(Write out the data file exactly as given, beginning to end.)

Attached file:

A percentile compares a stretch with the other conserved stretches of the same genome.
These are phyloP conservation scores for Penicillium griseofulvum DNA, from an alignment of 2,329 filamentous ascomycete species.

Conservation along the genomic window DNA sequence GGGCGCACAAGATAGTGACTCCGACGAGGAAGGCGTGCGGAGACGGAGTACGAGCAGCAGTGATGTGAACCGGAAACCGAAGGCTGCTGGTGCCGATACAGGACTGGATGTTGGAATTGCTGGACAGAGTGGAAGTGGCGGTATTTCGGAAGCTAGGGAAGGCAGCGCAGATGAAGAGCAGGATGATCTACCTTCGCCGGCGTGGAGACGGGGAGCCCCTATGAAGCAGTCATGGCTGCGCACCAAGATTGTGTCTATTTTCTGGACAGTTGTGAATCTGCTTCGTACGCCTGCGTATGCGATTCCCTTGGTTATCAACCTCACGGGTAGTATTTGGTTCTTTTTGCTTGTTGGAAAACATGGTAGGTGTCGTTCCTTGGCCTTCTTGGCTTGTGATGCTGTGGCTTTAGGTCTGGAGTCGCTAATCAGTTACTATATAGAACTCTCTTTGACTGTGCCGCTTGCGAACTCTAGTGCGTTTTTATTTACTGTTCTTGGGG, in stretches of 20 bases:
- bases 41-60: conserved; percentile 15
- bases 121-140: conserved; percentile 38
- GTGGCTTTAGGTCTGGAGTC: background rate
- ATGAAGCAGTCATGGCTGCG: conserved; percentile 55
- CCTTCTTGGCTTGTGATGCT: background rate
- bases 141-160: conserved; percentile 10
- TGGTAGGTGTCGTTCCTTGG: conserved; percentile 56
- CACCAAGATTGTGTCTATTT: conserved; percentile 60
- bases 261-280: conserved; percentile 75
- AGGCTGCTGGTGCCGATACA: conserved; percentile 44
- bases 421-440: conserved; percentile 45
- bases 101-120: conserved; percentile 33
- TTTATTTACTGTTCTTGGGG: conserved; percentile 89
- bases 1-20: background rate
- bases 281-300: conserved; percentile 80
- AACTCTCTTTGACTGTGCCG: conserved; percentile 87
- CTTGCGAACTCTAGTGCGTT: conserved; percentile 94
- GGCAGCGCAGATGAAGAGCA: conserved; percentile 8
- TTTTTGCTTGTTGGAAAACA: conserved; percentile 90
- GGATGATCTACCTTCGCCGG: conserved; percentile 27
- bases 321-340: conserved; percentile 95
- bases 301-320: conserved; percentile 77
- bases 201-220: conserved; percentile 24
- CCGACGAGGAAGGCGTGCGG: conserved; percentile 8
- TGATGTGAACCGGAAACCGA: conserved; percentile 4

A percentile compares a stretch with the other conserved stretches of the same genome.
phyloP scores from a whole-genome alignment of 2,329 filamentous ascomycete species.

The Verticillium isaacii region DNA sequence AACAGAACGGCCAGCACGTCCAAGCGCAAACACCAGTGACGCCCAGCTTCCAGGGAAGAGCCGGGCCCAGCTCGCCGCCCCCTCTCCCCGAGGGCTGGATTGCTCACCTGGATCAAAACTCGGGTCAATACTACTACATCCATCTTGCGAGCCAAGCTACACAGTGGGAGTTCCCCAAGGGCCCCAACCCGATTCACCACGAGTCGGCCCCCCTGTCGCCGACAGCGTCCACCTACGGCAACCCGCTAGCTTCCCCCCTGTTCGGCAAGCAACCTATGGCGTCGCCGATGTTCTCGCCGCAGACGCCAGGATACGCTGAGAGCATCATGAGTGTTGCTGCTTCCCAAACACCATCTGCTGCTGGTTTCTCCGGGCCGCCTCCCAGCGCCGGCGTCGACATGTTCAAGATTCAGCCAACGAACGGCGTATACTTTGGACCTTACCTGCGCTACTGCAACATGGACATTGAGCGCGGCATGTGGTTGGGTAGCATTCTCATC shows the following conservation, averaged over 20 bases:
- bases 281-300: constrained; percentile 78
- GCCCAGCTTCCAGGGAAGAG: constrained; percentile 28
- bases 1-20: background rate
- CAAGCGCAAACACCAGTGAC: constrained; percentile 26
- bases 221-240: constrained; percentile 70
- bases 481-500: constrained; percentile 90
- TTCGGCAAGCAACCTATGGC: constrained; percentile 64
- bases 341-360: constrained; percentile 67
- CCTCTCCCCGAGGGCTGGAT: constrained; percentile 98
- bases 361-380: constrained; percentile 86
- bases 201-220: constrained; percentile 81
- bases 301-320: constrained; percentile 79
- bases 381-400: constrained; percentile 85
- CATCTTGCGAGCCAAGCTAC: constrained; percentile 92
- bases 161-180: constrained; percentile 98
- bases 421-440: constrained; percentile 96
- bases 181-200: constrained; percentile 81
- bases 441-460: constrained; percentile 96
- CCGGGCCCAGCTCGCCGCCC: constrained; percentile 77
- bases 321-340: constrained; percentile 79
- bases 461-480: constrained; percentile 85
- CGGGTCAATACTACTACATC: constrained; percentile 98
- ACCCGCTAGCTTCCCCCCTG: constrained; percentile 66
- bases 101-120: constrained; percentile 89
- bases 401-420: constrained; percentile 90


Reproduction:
A percentile compares a stretch with the other conserved stretches of the same genome.
These are phyloP conservation scores for Penicillium griseofulvum DNA, from an alignment of 2,329 filamentous ascomycete species.

Conservation along the genomic window DNA sequence GGGCGCACAAGATAGTGACTCCGACGAGGAAGGCGTGCGGAGACGGAGTACGAGCAGCAGTGATGTGAACCGGAAACCGAAGGCTGCTGGTGCCGATACAGGACTGGATGTTGGAATTGCTGGACAGAGTGGAAGTGGCGGTATTTCGGAAGCTAGGGAAGGCAGCGCAGATGAAGAGCAGGATGATCTACCTTCGCCGGCGTGGAGACGGGGAGCCCCTATGAAGCAGTCATGGCTGCGCACCAAGATTGTGTCTATTTTCTGGACAGTTGTGAATCTGCTTCGTACGCCTGCGTATGCGATTCCCTTGGTTATCAACCTCACGGGTAGTATTTGGTTCTTTTTGCTTGTTGGAAAACATGGTAGGTGTCGTTCCTTGGCCTTCTTGGCTTGTGATGCTGTGGCTTTAGGTCTGGAGTCGCTAATCAGTTACTATATAGAACTCTCTTTGACTGTGCCGCTTGCGAACTCTAGTGCGTTTTTATTTACTGTTCTTGGGG, in stretches of 20 bases:
- bases 41-60: conserved; percentile 15
- bases 121-140: conserved; percentile 38
- GTGGCTTTAGGTCTGGAGTC: background rate
- ATGAAGCAGTCATGGCTGCG: conserved; percentile 55
- CCTTCTTGGCTTGTGATGCT: background rate
- bases 141-160: conserved; percentile 10
- TGGTAGGTGTCGTTCCTTGG: conserved; percentile 56
- CACCAAGATTGTGTCTATTT: conserved; percentile 60
- bases 261-280: conserved; percentile 75
- AGGCTGCTGGTGCCGATACA: conserved; percentile 44
- bases 421-440: conserved; percentile 45
- bases 101-120: conserved; percentile 33
- TTTATTTACTGTTCTTGGGG: conserved; percentile 89
- bases 1-20: background rate
- bases 281-300: conserved; percentile 80
- AACTCTCTTTGACTGTGCCG: conserved; percentile 87
- CTTGCGAACTCTAGTGCGTT: conserved; percentile 94
- GGCAGCGCAGATGAAGAGCA: conserved; percentile 8
- TTTTTGCTTGTTGGAAAACA: conserved; percentile 90
- GGATGATCTACCTTCGCCGG: conserved; percentile 27
- bases 321-340: conserved; percentile 95
- bases 301-320: conserved; percentile 77
- bases 201-220: conserved; percentile 24
- CCGACGAGGAAGGCGTGCGG: conserved; percentile 8
- TGATGTGAACCGGAAACCGA: conserved; percentile 4

A percentile compares a stretch with the other conserved stretches of the same genome.
phyloP scores from a whole-genome alignment of 2,329 filamentous ascomycete species.

The Verticillium isaacii region DNA sequence AACAGAACGGCCAGCACGTCCAAGCGCAAACACCAGTGACGCCCAGCTTCCAGGGAAGAGCCGGGCCCAGCTCGCCGCCCCCTCTCCCCGAGGGCTGGATTGCTCACCTGGATCAAAACTCGGGTCAATACTACTACATCCATCTTGCGAGCCAAGCTACACAGTGGGAGTTCCCCAAGGGCCCCAACCCGATTCACCACGAGTCGGCCCCCCTGTCGCCGACAGCGTCCACCTACGGCAACCCGCTAGCTTCCCCCCTGTTCGGCAAGCAACCTATGGCGTCGCCGATGTTCTCGCCGCAGACGCCAGGATACGCTGAGAGCATCATGAGTGTTGCTGCTTCCCAAACACCATCTGCTGCTGGTTTCTCCGGGCCGCCTCCCAGCGCCGGCGTCGACATGTTCAAGATTCAGCCAACGAACGGCGTATACTTTGGACCTTACCTGCGCTACTGCAACATGGACATTGAGCGCGGCATGTGGTTGGGTAGCATTCTCATC shows the following conservation, averaged over 20 bases:
- bases 281-300: constrained; percentile 78
- GCCCAGCTTCCAGGGAAGAG: constrained; percentile 28
- bases 1-20: background rate
- CAAGCGCAAACACCAGTGAC: constrained; percentile 26
- bases 221-240: constrained; percentile 70
- bases 481-500: constrained; percentile 90
- TTCGGCAAGCAACCTATGGC: constrained; percentile 64
- bases 341-360: constrained; percentile 67
- CCTCTCCCCGAGGGCTGGAT: constrained; percentile 98
- bases 361-380: constrained; percentile 86
- bases 201-220: constrained; percentile 81
- bases 301-320: constrained; percentile 79
- bases 381-400: constrained; percentile 85
- CATCTTGCGAGCCAAGCTAC: constrained; percentile 92
- bases 161-180: constrained; percentile 98
- bases 421-440: constrained; percentile 96
- bases 181-200: constrained; percentile 81
- bases 441-460: constrained; percentile 96
- CCGGGCCCAGCTCGCCGCCC: constrained; percentile 77
- bases 321-340: constrained; percentile 79
- bases 461-480: constrained; percentile 85
- CGGGTCAATACTACTACATC: constrained; percentile 98
- ACCCGCTAGCTTCCCCCCTG: constrained; percentile 66
- bases 101-120: constrained; percentile 89
- bases 401-420: constrained; percentile 90